Conall Gulban

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Niall Noígiallach (c. 377—452) high-king of Ireland

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[Ir., beak, sting].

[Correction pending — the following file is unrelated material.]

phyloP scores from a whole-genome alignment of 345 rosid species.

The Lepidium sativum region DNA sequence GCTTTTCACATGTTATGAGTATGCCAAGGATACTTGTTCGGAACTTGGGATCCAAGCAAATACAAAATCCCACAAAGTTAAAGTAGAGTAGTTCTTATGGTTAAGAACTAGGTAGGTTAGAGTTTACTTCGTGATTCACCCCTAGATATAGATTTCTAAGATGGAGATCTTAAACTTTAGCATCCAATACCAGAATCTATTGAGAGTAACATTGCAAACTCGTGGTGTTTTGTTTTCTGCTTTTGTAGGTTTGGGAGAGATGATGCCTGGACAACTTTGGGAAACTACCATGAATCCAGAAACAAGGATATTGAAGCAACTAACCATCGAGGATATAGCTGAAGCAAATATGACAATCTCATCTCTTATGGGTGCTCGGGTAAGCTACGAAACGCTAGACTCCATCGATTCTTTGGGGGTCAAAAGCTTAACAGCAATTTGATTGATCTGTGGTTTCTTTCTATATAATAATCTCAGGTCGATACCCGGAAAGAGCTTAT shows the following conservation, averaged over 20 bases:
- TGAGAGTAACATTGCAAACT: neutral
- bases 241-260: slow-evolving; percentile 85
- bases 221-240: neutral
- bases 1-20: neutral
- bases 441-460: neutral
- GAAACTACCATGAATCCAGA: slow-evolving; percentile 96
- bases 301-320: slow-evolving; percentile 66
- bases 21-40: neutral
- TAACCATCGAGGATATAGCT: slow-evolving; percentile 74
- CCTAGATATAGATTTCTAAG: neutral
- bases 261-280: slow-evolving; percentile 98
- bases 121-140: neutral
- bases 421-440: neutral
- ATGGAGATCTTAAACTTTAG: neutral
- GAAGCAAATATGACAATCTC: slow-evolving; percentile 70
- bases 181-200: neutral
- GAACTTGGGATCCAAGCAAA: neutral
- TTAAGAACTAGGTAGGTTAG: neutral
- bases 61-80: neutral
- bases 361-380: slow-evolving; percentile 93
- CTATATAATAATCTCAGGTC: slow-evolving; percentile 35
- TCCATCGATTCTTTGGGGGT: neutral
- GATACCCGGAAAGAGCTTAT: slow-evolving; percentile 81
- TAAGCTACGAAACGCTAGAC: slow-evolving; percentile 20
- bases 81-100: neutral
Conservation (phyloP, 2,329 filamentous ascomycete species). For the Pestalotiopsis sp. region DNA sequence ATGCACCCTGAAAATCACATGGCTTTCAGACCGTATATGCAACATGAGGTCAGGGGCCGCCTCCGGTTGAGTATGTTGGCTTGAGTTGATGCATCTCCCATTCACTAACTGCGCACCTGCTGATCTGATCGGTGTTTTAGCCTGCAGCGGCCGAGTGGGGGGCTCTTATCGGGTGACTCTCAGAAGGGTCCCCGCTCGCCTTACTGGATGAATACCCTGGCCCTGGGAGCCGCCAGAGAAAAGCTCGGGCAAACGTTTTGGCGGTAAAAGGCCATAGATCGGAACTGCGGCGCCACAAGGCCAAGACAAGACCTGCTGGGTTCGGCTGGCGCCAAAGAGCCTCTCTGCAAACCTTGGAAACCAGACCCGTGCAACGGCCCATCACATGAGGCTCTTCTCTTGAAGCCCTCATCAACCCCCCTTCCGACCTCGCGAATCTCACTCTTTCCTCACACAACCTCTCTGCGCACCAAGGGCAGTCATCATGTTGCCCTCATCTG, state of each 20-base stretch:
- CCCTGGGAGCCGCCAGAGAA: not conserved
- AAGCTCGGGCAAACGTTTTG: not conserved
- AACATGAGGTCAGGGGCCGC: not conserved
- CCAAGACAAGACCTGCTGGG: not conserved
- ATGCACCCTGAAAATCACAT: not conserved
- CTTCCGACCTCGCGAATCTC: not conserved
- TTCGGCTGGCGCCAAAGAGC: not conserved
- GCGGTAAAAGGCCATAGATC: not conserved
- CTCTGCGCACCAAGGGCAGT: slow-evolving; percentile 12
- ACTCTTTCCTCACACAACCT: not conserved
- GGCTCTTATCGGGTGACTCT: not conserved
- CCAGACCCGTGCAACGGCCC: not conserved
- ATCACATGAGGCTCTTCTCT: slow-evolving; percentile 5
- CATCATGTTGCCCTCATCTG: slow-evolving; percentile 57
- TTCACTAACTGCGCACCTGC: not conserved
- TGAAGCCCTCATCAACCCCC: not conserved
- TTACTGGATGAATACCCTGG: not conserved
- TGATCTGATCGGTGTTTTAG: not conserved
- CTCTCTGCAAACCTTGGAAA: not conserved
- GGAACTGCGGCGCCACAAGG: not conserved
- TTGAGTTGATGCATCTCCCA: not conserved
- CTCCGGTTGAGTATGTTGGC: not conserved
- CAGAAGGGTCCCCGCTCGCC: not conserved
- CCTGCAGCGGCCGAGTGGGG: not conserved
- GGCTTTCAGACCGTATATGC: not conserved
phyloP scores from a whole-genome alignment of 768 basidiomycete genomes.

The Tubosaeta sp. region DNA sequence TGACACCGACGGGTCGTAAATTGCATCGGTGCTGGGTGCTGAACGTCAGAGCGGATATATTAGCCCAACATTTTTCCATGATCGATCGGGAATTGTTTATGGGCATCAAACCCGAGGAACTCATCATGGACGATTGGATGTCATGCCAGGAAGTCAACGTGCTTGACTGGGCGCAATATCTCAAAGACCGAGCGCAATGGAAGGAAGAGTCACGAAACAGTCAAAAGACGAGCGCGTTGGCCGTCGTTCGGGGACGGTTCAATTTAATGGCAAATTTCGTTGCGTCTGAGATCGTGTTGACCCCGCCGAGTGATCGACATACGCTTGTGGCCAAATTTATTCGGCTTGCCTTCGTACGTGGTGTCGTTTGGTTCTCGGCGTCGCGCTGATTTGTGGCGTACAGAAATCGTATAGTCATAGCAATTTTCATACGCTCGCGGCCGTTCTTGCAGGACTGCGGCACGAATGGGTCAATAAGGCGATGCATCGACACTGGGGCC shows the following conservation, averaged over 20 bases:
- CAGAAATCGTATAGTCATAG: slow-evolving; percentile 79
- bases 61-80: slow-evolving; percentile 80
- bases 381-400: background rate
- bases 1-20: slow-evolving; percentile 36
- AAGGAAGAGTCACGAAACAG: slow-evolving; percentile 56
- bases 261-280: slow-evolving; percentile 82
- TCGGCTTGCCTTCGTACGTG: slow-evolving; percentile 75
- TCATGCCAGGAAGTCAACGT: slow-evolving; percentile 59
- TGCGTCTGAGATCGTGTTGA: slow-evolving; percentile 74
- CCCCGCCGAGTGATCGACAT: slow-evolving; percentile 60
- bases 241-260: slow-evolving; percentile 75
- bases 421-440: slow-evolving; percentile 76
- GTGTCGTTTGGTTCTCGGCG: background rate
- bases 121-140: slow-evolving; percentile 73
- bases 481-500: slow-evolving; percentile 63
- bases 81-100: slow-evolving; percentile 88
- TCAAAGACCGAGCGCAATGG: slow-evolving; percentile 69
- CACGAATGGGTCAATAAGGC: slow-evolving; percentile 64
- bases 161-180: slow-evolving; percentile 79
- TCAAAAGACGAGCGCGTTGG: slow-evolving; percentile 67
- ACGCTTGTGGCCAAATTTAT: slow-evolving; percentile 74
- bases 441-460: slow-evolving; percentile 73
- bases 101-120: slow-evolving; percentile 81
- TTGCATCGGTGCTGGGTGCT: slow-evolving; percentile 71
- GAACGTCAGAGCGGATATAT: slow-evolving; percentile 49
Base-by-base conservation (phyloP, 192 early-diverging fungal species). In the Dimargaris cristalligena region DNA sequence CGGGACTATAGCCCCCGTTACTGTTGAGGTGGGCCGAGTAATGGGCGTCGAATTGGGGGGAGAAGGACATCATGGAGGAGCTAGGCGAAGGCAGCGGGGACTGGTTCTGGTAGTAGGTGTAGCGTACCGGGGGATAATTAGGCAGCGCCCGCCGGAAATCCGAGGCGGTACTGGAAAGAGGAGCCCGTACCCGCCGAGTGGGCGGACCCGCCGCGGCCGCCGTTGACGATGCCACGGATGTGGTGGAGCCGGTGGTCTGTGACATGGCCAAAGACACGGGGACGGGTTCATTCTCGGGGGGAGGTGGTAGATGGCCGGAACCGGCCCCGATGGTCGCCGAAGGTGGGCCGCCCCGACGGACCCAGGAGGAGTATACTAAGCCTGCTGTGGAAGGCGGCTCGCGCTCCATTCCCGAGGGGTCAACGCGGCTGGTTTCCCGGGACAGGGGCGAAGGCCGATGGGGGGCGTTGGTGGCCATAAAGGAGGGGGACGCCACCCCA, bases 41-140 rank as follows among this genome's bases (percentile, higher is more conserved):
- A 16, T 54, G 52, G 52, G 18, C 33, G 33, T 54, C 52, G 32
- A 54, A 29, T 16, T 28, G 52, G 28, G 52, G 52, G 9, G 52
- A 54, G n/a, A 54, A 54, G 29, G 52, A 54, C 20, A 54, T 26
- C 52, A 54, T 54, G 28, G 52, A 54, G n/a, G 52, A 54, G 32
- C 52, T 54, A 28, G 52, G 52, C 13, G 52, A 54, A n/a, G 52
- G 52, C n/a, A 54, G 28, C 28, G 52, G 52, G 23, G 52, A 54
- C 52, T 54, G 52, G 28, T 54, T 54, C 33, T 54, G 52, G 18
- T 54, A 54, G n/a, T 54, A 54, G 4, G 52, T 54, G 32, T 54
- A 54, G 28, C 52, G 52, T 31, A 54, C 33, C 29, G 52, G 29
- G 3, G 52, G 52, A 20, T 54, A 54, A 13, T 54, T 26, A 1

Son of Niall Noígiallach [of the Nine Hostages] and a founder of the kingdom of Tír Chonaill (Co. Donegal). Conall and his two brothers, Eógan and Énna (3), were, according to T. F. O'Rahilly, identical with the three Collas who razed the Ulster capital of Emain Macha; see Early Irish History and Mythology (Dublin, 1946), 230. On his own Conall headed the Clann Conaill. The establishment of two kingdoms in north-west Ulster, Tír Chonaill by Conall and Tír Eógain [Tyrone] by his brother Eógan, were signal events in early Irish history. According to oral tradition, Conall Gulban gave his name to Ben Bulben [corrupted from Beinn Ghulbain], Co. Sligo, when he was killed pursuing a giant who had abducted Eithne Uchtsholas, daughter of the king of Leinster. His descendant was Colum Cille. Sometimes reputed to be living at the falls of Assaroe.

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